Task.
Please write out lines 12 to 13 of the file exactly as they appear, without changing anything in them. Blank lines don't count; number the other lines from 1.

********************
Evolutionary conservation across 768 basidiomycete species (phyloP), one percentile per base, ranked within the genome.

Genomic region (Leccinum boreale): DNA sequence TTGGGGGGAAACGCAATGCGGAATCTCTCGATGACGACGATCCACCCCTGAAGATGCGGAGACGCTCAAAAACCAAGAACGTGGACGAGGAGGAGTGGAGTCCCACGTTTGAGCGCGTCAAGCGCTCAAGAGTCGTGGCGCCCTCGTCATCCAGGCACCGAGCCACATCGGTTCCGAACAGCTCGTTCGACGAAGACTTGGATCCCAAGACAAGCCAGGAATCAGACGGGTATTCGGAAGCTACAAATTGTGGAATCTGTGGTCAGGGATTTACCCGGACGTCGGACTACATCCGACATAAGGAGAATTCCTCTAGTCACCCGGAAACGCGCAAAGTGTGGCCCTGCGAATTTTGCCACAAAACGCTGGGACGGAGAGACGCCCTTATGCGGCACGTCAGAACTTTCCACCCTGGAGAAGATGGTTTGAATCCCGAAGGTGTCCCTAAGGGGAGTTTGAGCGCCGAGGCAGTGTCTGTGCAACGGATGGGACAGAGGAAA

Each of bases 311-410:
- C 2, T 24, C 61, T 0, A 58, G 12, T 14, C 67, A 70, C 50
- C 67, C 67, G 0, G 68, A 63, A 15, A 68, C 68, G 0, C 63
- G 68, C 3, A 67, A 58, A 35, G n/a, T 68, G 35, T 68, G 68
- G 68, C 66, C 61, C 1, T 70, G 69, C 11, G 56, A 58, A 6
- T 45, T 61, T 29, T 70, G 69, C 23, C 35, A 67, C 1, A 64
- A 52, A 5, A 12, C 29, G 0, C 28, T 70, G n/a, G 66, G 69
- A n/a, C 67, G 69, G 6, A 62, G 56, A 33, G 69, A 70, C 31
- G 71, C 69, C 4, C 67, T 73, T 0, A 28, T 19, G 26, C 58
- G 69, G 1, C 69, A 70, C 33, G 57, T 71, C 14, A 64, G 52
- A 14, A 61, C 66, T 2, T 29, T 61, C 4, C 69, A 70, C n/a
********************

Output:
- G 69, G 1, C 69, A 70, C 33, G 57, T 71, C 14, A 64, G 52
- A 14, A 61, C 66, T 2, T 29, T 61, C 4, C 69, A 70, C n/a